A runner's life remembered at Forrest's Run in Weston - WAOW - Newsline 9, Wausau News, Weather, Sports

A runner's life remembered at Forrest's Run in Weston

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WESTON (WAOW) -- Family and friends of a young runner are honoring his life with a race.

Fourteen-year-old Forrest Goetsch passed away in 2009 during a D.C. Everest cross country practice.

Saturday, his memory lived on through Forrest's Run, a race that has quickly become a proud Weston tradition.

"The emotions that come with this are really truly recognizing an individual that touched a lot of people," said his father, Steve Goetsch.

Forrest Goetsch lived like any young teenager would.

"We fought and Mom and Dad would get mad," said his brother, Bradley Goetsch. "They would make us hug it out at the end."

Forrest Goetsch was born with a rare facial deformity that required several surgeries before he reached kindergarten.

"He was never fearful of it, knew what he had and it gave him that determination in life," his father said. "A very competitive individual."

Goetsch's competitive streak found a home in the sport of running.

"He was dedicated to it," said Steve Goetsch. "Ran in the morning, ran in the evening. He was very passionate about it."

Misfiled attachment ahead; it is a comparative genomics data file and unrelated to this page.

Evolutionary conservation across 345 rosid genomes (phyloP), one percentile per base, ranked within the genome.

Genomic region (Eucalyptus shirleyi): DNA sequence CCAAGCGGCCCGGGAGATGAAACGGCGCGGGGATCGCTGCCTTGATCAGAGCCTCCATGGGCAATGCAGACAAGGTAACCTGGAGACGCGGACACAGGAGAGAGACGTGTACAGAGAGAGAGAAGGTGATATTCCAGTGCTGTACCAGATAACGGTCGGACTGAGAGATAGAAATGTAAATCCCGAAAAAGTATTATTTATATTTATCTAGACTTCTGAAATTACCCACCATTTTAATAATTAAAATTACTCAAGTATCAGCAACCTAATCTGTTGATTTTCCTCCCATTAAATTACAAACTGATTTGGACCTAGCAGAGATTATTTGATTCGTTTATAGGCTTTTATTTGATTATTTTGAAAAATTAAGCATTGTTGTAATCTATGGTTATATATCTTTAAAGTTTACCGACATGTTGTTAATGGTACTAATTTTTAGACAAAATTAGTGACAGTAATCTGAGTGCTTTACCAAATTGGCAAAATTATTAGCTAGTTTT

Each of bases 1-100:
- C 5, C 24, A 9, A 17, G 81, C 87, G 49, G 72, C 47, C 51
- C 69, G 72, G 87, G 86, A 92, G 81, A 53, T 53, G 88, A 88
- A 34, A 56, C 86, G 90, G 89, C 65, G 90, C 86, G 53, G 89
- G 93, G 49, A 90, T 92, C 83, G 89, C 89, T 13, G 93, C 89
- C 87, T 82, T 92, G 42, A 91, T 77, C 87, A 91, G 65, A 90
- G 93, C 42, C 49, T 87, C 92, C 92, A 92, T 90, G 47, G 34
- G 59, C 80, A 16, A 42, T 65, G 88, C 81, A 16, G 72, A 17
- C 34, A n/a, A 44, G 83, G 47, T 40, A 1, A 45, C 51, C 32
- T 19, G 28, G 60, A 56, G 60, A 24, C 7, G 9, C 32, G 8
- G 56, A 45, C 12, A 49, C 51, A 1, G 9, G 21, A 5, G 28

"He would lap me and my dad all the time and he goes, 'Just keep on going,'" Bradley Goetsch said.

Family members say creating Forrest's Run four years ago was the best way to remember Goetsch.

"This is our way of saying thanks to Forrest for what he's done for us, but also thanks to the community who helped us through one of the most difficult times in our lives," Steve Goetsch said.

Even the race course itself is a tribute.

"The last stretch is all gravel because that's how our driveway is," said Bradley Goetsch.

"He liked to run on the trails, so it felt really nice being able to run where he would've run," said Jonthan Mulder of Weston, a member of the D.C. Everest cross country team.

Mulder says Goetsch is an inspiration to the team.

"We found out about Forrest and learned who he was and what he did and what happened, so every year I come back it means a lot more," he said.

Organizers say about 650 people ran in Saturday's races.

Money raised from Forrest's Run will go toward scholarships for cross country athletes in central Wisconsin.
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